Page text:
Stop trying to 'play nice' with Trump, Mexican ex-congressman tells Canada
'We cannot be allies if we are not friends. And this is not a way to treat friends.'
A former Mexican congressman and founding member of a Mexico-based think tank says it's time for Canada to drop the gloves in its trade fight with the United States.
Speaking on CBC News Network's Power & Politics Tuesday, Agustin Barrios Gomez said Canada needs to understand that Canada is living in a new world where the friendship that bound it to its southern neighbour "no longer is currency with the current administration" in Washington.
"This policy of appeasement, or this policy of playing nice that was attempted by the Trudeau government at the beginning, I think that that time is over," Gomez, a founder of the Mexican Council on Foreign Relations, told guest host Catherine Cullen.
"We have to sit down and look at what each country's national interests are and be very clear that we cannot be allies if we are not friends. And this is not a way to treat friends."
Gomez argued that Mexico's incoming leftist president, Andres Manuel Lopez Obrador, does not have links with big business in the way that outgoing president Enrique Peña Nieto does, and so will not be beholden to business interests in the same way.
"I think he is going to be a better negotiator because of this," Gomez said. "In terms of labour standards and raising wages, I think [he is] going to be much open to that than the outgoing administration, which had a lot of ties to the big business sector."
Gomez, who said he has campaigned with Lopez Obrador, will be advising the president to use the U.S. government's security interests as leverage in the ongoing trade talks with U.S. President Donald Trump's administration.
"One of the things that Canada and Mexico share is the fact that the United States depends on both countries for its survival," Gomez said. "The United States is a country with significant national security challenges and only by having a Canada and Mexico that are cooperative can they actually get things done."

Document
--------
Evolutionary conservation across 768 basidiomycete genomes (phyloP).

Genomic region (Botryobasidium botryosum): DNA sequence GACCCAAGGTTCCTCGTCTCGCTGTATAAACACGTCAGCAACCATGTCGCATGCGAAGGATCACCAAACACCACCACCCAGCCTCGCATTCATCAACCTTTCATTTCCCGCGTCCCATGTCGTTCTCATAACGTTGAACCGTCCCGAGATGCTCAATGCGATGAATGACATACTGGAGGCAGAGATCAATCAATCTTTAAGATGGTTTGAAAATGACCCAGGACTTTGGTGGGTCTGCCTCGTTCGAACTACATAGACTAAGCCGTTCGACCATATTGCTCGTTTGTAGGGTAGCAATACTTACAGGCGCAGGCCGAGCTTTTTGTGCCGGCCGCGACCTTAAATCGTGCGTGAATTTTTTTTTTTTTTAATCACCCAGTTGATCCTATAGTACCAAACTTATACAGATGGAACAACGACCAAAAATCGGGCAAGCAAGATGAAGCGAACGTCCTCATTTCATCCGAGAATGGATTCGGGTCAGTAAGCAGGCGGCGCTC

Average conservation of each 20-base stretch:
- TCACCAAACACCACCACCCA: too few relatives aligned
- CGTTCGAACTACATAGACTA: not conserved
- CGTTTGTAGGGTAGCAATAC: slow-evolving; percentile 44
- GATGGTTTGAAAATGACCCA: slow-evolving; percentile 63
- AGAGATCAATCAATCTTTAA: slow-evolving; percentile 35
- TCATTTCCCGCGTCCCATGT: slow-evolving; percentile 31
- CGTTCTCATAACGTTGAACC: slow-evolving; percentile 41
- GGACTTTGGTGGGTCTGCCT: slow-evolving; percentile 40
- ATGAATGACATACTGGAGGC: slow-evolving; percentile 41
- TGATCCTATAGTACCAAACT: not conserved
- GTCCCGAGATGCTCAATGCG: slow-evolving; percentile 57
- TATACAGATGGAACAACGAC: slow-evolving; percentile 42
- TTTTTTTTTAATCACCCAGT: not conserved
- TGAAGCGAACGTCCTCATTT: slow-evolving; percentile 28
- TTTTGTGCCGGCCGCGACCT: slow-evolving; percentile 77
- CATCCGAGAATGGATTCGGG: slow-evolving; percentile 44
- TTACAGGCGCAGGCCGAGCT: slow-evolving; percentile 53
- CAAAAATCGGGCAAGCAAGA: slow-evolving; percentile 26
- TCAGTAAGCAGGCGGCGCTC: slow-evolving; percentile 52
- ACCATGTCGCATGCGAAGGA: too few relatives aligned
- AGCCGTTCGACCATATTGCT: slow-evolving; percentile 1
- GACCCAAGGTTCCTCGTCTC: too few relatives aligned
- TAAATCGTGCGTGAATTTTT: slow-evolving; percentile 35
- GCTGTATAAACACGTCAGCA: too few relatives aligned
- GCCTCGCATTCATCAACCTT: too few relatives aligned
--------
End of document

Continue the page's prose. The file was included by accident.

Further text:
He also said that Canada and Mexico should stick together rather than be tempted to sign bilateral trade deals separately — something Trump has called for.
"It would be a big mistake on the part of both countries [Canada and Mexico] to try to do separate agreements, because the idea behind that is that the United States feels that it will be more free to push its weight around if it does bilateral negotiations," he said. "Make no mistake about it."
The stress on the trading relationship between Canada and the U.S. is already starting to raise the cost of construction and manufacturing in the United States, according to Sandy Baruah, president and CEO of the Detroit Regional Chamber of Commerce.
'Why we would want to break up NAFTA is beyond me'
"U.S. businesses are really paying attention. It has really hit their bottom line," he told Cullen Tuesday. "Companies as large as General Motors and as small as Lucerne [International] are really talking about the direct impact of the number of people that they are going to be able to employ, and their financial profitability is very much at stake."
Asked if he supported Canada's move to put tariffs on U.S. imports as retaliation for the U.S. slapping tariffs on Canadian aluminum (10 per cent) and steel (25 per cent), Baruah said, "Absolutely."
"I never want to advocate for nations putting up tariffs that thwart economic growth and thwart job creation, either here or elsewhere, but that's what's happening between the United States and Canada," he said.
"I certainly understand and sympathize with the Canadian position of Prime Minister Trudeau that if you are going to be faced with a unilateral set of tariffs being imposed by the United States, it's only natural that other nations respond."
The U.S. Chamber of Commerce, the country's largest business group, launched a national campaign on Monday to oppose tariffs imposed by the Trump administration on its allies.
Baruah expressed concern over the Trump administration's threat to impose further tariffs, this time on the auto industry, He noted that 25 to 35 per cent of a car assembled in the U.S. is composed of parts from around the world.
He said tariffs on the auto industry would increase the cost of a U.S.-built car for an American buyer by as much as $3,000.
"Why we would want to break up NAFTA is beyond me and I think the business community is very much united on the fact that NAFTA needs to stay intact," he said.
"The first rule of a new NAFTA is: first, do no harm."